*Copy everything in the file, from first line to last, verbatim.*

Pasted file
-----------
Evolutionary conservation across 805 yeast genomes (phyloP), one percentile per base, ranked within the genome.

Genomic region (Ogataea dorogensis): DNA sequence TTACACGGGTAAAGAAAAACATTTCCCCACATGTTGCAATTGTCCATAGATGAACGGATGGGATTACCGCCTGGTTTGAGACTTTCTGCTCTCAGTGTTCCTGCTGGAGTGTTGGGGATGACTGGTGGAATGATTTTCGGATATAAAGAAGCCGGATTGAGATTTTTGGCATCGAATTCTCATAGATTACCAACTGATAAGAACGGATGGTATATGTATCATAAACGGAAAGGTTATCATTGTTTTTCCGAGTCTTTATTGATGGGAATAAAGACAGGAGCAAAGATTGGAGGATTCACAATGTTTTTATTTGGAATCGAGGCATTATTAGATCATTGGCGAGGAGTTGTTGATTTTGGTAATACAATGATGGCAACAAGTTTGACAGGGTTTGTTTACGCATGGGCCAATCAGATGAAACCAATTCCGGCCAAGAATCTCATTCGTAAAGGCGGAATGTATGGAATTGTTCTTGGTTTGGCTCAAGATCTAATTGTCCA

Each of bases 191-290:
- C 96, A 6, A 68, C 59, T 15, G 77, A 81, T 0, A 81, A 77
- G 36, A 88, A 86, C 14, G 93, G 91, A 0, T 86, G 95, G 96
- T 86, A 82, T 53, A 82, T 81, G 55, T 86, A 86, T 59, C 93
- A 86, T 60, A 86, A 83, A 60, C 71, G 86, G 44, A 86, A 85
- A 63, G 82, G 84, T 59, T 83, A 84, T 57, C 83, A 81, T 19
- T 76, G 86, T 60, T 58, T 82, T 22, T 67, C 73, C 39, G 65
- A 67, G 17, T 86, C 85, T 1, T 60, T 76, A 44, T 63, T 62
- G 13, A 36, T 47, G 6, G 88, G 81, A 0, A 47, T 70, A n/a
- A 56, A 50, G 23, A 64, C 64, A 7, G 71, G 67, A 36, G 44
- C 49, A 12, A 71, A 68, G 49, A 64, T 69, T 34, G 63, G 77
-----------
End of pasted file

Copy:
Evolutionary conservation across 805 yeast genomes (phyloP), one percentile per base, ranked within the genome.

Genomic region (Ogataea dorogensis): DNA sequence TTACACGGGTAAAGAAAAACATTTCCCCACATGTTGCAATTGTCCATAGATGAACGGATGGGATTACCGCCTGGTTTGAGACTTTCTGCTCTCAGTGTTCCTGCTGGAGTGTTGGGGATGACTGGTGGAATGATTTTCGGATATAAAGAAGCCGGATTGAGATTTTTGGCATCGAATTCTCATAGATTACCAACTGATAAGAACGGATGGTATATGTATCATAAACGGAAAGGTTATCATTGTTTTTCCGAGTCTTTATTGATGGGAATAAAGACAGGAGCAAAGATTGGAGGATTCACAATGTTTTTATTTGGAATCGAGGCATTATTAGATCATTGGCGAGGAGTTGTTGATTTTGGTAATACAATGATGGCAACAAGTTTGACAGGGTTTGTTTACGCATGGGCCAATCAGATGAAACCAATTCCGGCCAAGAATCTCATTCGTAAAGGCGGAATGTATGGAATTGTTCTTGGTTTGGCTCAAGATCTAATTGTCCA

Each of bases 191-290:
- C 96, A 6, A 68, C 59, T 15, G 77, A 81, T 0, A 81, A 77
- G 36, A 88, A 86, C 14, G 93, G 91, A 0, T 86, G 95, G 96
- T 86, A 82, T 53, A 82, T 81, G 55, T 86, A 86, T 59, C 93
- A 86, T 60, A 86, A 83, A 60, C 71, G 86, G 44, A 86, A 85
- A 63, G 82, G 84, T 59, T 83, A 84, T 57, C 83, A 81, T 19
- T 76, G 86, T 60, T 58, T 82, T 22, T 67, C 73, C 39, G 65
- A 67, G 17, T 86, C 85, T 1, T 60, T 76, A 44, T 63, T 62
- G 13, A 36, T 47, G 6, G 88, G 81, A 0, A 47, T 70, A n/a
- A 56, A 50, G 23, A 64, C 64, A 7, G 71, G 67, A 36, G 44
- C 49, A 12, A 71, A 68, G 49, A 64, T 69, T 34, G 63, G 77